How the US Press Lost Its Way
People often wonder what happened to the American press after it distinguished itself in the 1970s by exposing the Pentagon Papers and Watergate. How did the U.S. news media lose its way over the past four decades, a question addressed by Robert Parry at a conference on information and secrecy.
Editor’s Note: From May 10 to May 12, journalist Robert Parry participated in a conference entitled, “From the Pentagon Papers to WikiLeaks: A Transatlantic Conversation on the Public’s Right to Know,” sponsored by the Heidelberg Center for American Studies in Heidelberg, Germany.
The conference consisted of media figures, legal scholars and freedom-of-information advocates – and included Neil Sheehan, the New York Times correspondent who got the Pentagon Papers from Daniel Ellsberg, and Barry Sussman, the Washington Post editor who oversaw the newspaper’s coverage of the Watergate scandal.
Parry spoke on the last day and offered the following observations:
Much of this conference has focused on the glory days of American journalism in the 1970s. And rightly so. My talk, however, will deal with the more depressing question of why things then went so terribly wrong.
First, let me say it’s been an honor to be at this conference, especially with Neil Sheehan and Barry Sussman, who played such important roles exposing serious crimes of state in the early to mid-1970s. That was a time when U.S. journalism perhaps was at its best, far from perfect, but doing what the Founders had in mind when they afforded special protections to the American press.
In the 1970s, besides the Pentagon Papers and Watergate, there were other important press disclosures, like the My Lai massacre story and the CIA abuses — from Iran to Guatemala, from Cuba to Chile. For people around the world, American journalism was the gold standard.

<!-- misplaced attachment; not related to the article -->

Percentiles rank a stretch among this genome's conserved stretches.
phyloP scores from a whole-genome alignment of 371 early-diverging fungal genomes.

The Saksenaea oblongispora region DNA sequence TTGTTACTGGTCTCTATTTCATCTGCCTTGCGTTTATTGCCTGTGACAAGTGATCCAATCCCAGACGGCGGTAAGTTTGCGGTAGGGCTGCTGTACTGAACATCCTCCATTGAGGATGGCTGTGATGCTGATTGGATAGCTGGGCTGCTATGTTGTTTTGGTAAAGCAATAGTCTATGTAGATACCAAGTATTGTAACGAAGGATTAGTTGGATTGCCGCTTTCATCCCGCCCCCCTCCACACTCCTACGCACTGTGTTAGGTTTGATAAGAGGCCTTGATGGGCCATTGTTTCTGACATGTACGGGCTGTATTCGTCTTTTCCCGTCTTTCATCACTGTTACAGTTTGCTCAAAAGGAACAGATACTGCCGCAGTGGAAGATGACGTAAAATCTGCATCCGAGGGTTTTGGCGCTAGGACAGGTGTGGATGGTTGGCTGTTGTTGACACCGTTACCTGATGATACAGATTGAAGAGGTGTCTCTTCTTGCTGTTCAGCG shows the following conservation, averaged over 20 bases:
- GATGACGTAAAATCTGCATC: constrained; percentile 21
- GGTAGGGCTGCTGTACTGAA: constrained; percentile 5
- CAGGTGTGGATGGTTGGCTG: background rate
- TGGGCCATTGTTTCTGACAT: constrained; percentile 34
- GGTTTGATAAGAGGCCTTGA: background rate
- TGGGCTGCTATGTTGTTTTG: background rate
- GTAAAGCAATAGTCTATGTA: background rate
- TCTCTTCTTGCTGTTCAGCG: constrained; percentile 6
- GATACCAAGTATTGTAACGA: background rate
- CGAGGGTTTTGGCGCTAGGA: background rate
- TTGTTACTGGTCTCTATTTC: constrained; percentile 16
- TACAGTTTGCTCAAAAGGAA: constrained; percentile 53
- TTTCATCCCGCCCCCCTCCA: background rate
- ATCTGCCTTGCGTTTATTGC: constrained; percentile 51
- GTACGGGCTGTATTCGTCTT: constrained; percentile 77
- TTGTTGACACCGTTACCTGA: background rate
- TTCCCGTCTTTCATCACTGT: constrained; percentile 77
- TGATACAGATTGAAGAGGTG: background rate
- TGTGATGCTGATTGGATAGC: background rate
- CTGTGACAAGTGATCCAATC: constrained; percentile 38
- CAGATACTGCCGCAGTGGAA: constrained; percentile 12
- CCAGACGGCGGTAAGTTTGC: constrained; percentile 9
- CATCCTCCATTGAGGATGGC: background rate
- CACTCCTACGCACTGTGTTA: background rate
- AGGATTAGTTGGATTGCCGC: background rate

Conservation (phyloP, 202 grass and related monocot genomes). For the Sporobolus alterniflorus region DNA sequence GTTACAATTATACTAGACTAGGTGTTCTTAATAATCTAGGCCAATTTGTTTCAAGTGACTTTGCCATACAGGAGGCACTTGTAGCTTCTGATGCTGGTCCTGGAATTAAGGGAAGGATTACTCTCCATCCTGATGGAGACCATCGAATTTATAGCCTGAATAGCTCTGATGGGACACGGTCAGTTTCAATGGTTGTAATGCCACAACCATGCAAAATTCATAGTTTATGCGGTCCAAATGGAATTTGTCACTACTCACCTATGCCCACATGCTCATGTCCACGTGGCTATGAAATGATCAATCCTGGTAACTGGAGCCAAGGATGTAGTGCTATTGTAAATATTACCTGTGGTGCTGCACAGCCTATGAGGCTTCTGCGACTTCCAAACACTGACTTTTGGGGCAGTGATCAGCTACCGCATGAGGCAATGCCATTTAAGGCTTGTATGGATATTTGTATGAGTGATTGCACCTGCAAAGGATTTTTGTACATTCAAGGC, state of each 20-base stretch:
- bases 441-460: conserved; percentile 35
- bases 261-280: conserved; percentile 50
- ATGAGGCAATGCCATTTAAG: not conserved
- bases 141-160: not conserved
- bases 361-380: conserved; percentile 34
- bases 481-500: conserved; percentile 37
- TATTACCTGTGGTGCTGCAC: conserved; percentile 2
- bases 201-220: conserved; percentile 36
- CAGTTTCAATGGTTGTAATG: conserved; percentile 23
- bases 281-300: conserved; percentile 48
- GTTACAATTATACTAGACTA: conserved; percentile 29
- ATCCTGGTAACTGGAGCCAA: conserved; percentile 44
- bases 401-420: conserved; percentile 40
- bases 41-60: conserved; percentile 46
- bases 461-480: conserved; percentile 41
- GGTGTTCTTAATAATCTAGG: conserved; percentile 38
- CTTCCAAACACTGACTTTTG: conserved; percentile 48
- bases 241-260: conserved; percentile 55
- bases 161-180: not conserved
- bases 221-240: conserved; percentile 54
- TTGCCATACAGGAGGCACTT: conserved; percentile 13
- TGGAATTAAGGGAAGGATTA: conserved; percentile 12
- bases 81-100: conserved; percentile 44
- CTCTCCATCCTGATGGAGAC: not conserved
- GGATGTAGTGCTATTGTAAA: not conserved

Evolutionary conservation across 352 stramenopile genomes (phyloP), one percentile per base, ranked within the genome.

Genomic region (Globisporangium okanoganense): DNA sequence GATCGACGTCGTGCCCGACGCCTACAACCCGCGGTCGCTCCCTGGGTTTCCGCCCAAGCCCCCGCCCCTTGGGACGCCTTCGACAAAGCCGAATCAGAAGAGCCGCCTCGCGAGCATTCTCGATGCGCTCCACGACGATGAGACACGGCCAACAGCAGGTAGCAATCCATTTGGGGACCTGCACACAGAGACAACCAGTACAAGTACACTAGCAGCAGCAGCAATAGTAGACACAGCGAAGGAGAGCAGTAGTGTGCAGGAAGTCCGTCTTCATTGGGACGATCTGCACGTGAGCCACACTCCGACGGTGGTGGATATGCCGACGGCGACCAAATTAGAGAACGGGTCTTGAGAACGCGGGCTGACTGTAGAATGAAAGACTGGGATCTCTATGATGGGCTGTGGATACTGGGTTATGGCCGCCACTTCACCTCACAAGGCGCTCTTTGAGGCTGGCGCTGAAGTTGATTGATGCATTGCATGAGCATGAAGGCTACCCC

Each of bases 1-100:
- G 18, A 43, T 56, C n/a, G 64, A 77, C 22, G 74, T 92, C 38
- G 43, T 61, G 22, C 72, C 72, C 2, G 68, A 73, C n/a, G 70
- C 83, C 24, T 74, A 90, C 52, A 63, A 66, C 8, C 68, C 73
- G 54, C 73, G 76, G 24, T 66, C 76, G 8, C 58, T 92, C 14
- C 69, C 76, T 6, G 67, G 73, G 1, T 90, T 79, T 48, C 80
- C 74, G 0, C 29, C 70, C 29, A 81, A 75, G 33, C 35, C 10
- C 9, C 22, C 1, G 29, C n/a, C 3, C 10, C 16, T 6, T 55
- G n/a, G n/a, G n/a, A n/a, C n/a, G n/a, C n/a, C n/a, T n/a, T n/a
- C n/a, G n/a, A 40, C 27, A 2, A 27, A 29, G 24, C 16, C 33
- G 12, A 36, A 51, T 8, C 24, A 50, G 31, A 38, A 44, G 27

Granted, that was never the full picture. There were shortcomings even in the 1970s. You also could argue that the U.S. news media’s performance then was exceptional mostly in contrast to its failures during the Cold War, when reporters tended to be stenographers to power, going along to get along, including early in the Vietnam War.
Even the much-admired Walter Cronkite flacked for the early U.S. bombing raids over Vietnam. But the press of the Seventies seemed to have learned lessons from its earlier gullibility. And, with Richard Nixon’s resignation in 1974, it could be said that America’s checks and balances were alive and well. In newsrooms around Washington, there was reason to be proud.
More broadly, the United States had reason to be proud. The American constitutional Republic had shown its capacity for self-correction. Not only had brave individuals done their jobs as professionals – both in media and in government – but the nation’s institutions had worked.
The press, the Congress, the courts along with an informed public had demanded and gotten accountability and reform. Not only were Nixon and many of his henchmen gone but Congress enacted legal changes designed to prevent the excessive influence of political donors, to open up government secrets to public scrutiny, to protect whistleblowers.
Again, things weren’t perfect and the nation faced many challenges in the 1970s, but one could say that democracy had been strengthened. As painful as the process was, the system had worked.